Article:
SOS - Live Earth Concerts

Friday, July 06, 2007
I think S.O.S. is actually a pretty appropriate way to market the Live Earth concerts being put on this weekend. And for two reasons.

1. The planet is in a bit of a crisis (although if you ask Michael Crichton or read his book State of Fear, he'd say you're on crack). Mother Earth is in need of some serious saving and we all need to do our part.
2. This is SoooooooStupid. Ok, that's pushing it just a smidge. However, I think this series of concert is the wrong way to go about trying to save the planet.

According to their website, "Live Earth is a 24-hour, 7-continent concert series taking place on 7/7/07 that will bring together more than 100 music artists and 2 billion people to trigger a global movement to solve the climate crisis." The also claim "All Live Earth venues will be designed and constructed by a team of sustainability engineers who will address the environmental and energy management challenges of each concert site, as well as the operations of sponsors, partners and other Live Earth affiliates. Each venue will not only be designed to maintain a minimum environmental impact, but will showcase the latest state-of-the-art energy efficiency, on-site power generation, and sustainable facilities management practices. "

I'm all for them "maintaining a minimum environmental impact" at their venues including the on-site power generation. However, what about all the oil, gas, and other pollutants being used/dumped into our environment to get all of the acts and equipment to these various locations? Perhaps Al Gore and the other organizers have made arrangements for a fleet of hybrid vehicles or have purchased a number of carbon credits in order to offset the cost to the planet.

But then you have to factor in all of the people attending these concerts. How are they getting to the concerts? Guaranteed not all of them are going to recycle their food wrappers, concert tickets, and plastic, non-biodegradable bottles. Additionally, the mere act of recylcing uses enourmous amounts of fossil fuels in order to turn the materials back into something reusable...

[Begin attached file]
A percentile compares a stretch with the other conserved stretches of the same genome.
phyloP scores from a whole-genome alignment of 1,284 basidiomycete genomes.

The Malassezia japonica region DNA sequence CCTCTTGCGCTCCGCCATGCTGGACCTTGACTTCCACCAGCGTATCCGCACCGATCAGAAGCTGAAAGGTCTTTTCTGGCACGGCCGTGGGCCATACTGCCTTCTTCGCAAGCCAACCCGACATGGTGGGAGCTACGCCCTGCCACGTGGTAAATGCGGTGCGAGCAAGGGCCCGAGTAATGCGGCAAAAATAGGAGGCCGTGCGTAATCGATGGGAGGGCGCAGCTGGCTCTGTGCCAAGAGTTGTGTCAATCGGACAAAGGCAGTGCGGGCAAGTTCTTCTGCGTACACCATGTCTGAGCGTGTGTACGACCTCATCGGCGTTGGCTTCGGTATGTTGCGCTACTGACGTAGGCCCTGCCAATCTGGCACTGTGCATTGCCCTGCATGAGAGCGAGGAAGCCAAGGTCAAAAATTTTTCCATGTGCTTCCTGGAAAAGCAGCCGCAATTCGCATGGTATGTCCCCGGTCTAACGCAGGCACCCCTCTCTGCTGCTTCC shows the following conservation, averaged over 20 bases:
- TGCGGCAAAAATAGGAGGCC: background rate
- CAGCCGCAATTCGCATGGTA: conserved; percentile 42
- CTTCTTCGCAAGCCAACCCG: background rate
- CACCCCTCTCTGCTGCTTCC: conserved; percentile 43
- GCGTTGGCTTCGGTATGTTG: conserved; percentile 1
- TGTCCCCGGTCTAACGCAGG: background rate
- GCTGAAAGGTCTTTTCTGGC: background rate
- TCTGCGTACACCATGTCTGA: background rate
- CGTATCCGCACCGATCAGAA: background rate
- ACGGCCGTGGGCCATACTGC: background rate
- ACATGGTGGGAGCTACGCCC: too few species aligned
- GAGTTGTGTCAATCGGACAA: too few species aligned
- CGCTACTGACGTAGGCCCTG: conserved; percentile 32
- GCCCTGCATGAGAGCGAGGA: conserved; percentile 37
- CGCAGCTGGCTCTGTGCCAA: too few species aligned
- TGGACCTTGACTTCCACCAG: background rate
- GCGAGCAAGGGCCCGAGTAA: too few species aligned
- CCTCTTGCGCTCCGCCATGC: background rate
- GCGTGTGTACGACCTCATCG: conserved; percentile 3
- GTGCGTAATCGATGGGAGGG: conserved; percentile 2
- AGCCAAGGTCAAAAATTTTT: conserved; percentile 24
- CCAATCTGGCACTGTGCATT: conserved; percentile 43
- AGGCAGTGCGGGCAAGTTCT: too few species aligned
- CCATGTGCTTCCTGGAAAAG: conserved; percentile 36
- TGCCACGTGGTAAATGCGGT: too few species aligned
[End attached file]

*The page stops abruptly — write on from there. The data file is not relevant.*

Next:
On top of all that, what about the networks airing the concerts, the energy used by all of those at home watching the concerts on their televisions or the internet. I think it's a safe bet it won't all come from solar or wind generated power sources.

And then there's the whole issue of the concert in Antarctica. What the hell are they thinking? One of the last "untouched" spots on earth and they're holding a concert there? I don't know the details but I'm thinking this is a bad, bad idea.

You would think that the major sponsors of such an event would be the world's leaders in recycling and environmental protection. Hmmm. Some of the major official sponsors are Pepsi, Absolut Vodka, and Phillips. A local sponsor in South Africa is Coca Cola. I don't know much about their environmental practices but I'm guessing that they probably don't have the best records. And it's the containers for their products (most notable Pepsi and Coke) that we find littered around our streets, green spaces, and in our land fills.

I think we have to ask ourselves, is it all really worth it? Over the past few years, I've become quite a fan of Al Gore and his push to try and get the world to wake up to the environmental problems we're currently facing and will face in the future. If you haven't seen An Inconvenient Truth or read his book, I'd highly recommend you check it out. And yes, by trying to reach the world with such an important message, music is (and has been in the past) an effective tool, especially for youth. However, while the message might be received, I wonder if it will end up doing more harm than good. I guess we'll just have to wait and see.


Gardenia said...

Great post! Great points. Yes, we'll have to wait and see - but at least it will get some kind of word out!

My friend went to one of Al Gore's training sessions and now that is her mission. I wish I could have went with her. It too have been a fan of his. Brilliant man.

Heather said...

I tried watching the concert for a bit, but just couldn't get into it. I sat outside and read - my contribution to the Earth, I suppose!

Candy Minx said...

I think just discussing whether a concert is an effective way to open dialogue is a start in spreading awareness.

Hopefully, people won't stop at just thinking about what is green as a one step transformation, like just recycling. Public transit, how we grow food and where we grow food, the way corporations and ofices run their air and heating...there are so many levels of action to discuss.


Powered by Blogger.
Back to Top